History is Uncovered at
New York University Presentation
ISTANBUL, TURKEY, October 25, 2002 – The Center
for Ancient Studies at New York University will host “Turkey:
Guardian of the Past” Nov. 2 at the Cantor
Film Center at New York University.
Beginning at 10:00 AM, the day-long presentation
will explore the latest archaeological discoveries and
preservation efforts in Turkey, the country recognized
worldwide as the cradle of civilization.
Co-sponsored by Archaeology Magazine, the Ministry of Culture and the Ministry
of Tourism of the Republic of Turkey and moderated by
James Russell, the former president of the Archaeological
Institute of America, the program will feature lectures
by the foremost experts in the field of archaeology.
reformulation of social and economic life that occurred
in Turkey’s Black Sea Region during the “Neolithic
Revolution” and how recent archaeological discoveries
have challenged past theories surrounding this evolution
are topics being addressed by Mehmet Ozdogan, professor
in the Prehistory Department at Istanbul University.
co-director of the New York University sponsored excavations
at Aphrodisias, Guest speaker Christopher Ratté,
associate professor of classics and fine arts at New York
University, will talk about recent discoveries of a settlement
in Aphrodisias dating back to prehistoric times.
Stein, director of the Oriental Institute at the University
of Chicago, will discuss excavations at Hacinebi, a Mesopotamian
colony in Turkey. Stein directed the excavations at the
6,000-year-old site, from 1992-1997, which have recovered
evidence of an establishment of an Uruk trading colony
in the midst of this pre-existing Anatolian settlement.
excavations at Gordion are uncovering a rich picture of
the Galatian way of life.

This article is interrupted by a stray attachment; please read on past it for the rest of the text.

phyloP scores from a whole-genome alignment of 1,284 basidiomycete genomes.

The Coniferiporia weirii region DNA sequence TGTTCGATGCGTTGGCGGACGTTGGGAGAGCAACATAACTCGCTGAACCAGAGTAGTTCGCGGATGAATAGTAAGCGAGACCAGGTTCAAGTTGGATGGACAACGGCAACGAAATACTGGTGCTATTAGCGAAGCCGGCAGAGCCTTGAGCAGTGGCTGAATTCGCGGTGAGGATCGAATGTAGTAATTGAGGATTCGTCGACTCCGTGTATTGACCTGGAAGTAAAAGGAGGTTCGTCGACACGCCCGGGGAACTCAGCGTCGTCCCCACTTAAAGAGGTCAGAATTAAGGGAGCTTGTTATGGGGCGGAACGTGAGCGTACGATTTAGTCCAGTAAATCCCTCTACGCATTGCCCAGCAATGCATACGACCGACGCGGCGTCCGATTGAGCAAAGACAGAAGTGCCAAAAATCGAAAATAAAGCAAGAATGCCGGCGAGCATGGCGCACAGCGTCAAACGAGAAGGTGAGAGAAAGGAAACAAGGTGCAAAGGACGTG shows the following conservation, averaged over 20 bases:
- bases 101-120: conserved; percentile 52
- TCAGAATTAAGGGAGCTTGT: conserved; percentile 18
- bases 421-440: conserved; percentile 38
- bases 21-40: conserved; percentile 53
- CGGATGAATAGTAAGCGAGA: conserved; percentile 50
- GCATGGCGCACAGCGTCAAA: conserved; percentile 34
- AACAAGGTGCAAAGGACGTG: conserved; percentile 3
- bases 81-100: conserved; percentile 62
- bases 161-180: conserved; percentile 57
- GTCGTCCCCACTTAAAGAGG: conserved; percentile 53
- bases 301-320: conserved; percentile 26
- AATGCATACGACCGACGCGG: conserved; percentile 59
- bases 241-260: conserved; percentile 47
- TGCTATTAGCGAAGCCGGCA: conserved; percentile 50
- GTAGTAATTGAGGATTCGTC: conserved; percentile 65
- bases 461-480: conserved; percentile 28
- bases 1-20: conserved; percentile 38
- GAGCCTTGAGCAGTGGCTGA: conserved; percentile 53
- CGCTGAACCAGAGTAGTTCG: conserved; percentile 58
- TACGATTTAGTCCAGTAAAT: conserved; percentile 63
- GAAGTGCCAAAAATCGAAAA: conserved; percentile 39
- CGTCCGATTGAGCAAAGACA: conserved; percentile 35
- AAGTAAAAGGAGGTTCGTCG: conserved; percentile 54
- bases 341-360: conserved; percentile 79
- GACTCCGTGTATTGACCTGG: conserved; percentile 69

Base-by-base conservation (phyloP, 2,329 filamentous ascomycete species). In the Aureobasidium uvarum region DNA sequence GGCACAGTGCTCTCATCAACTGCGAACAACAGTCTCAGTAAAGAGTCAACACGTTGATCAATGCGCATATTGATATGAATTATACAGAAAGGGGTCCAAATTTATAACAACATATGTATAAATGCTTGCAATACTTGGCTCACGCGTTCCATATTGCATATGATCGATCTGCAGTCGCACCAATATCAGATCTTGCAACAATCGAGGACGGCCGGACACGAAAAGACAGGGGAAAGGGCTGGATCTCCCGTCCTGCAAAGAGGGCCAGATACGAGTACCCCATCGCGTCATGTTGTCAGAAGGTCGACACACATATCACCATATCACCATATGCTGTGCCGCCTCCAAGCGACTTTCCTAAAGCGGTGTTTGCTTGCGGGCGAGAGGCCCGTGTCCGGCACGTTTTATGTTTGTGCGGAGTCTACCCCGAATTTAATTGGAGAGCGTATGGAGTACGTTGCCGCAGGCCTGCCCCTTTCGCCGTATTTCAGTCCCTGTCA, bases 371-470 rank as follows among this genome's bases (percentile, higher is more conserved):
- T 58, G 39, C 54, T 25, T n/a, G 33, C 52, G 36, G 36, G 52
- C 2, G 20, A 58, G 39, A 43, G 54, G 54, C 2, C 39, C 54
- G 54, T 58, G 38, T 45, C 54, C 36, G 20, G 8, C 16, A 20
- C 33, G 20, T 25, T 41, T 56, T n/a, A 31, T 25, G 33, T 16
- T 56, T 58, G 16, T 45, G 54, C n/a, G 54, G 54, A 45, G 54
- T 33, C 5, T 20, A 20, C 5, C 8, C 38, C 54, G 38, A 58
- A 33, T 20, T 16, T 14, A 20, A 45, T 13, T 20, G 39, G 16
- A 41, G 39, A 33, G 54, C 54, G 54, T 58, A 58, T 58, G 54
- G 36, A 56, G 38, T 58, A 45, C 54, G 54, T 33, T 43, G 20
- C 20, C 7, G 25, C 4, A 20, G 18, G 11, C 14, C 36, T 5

As director of these efforts, Mary Voigt, professor
at the College of William and Mary will share discoveries
relating to the Hellenistic period at Gordion in the second
and third centuries.
Pulak, assistant professor at Texas A&M University
and Vice President of the Institute of Nautical Archaeology
in Turkey will lecture about the Uluburun shipwreck and
the discoveries of one of the wealthiest and largest known
assemblages of Late Bronze Age items found in the Mediterranean.
his illustrated presentation, William Aylward, assistant
professor of classics at the University of Wisconsin-Madison,
will present highlights from the rescue excavation at
Zeugma from a nearly devastating flood in 2000 and present
preliminary results of the study and publication program
now in progress.
the site of two wonders of the ancient world, is a present-day
marvel - the cradle of civilization, the very center of
world history and a modern Westward-looking republic.
It is a country of fascinating contrasts, where antiquity
is juxtaposed with the contemporary, the familiar with
the exotic; where sun-swept beaches beckon less than an
hour away from snow-capped mountains and everywhere visitors
are treated to the extraordinary warmth of the Turkish
information, call 1-877-FOR-TURKEY or contact the Turkish
Tourism Offices in Washington, D.C. at 202-612-6800 or
in New York at 212-687-2194, and visit www.tourismturkey.org or www.turizm.gov.tr.
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Brenda Urban (firstname.lastname@example.org)
HAMMOND & ASSOCIATES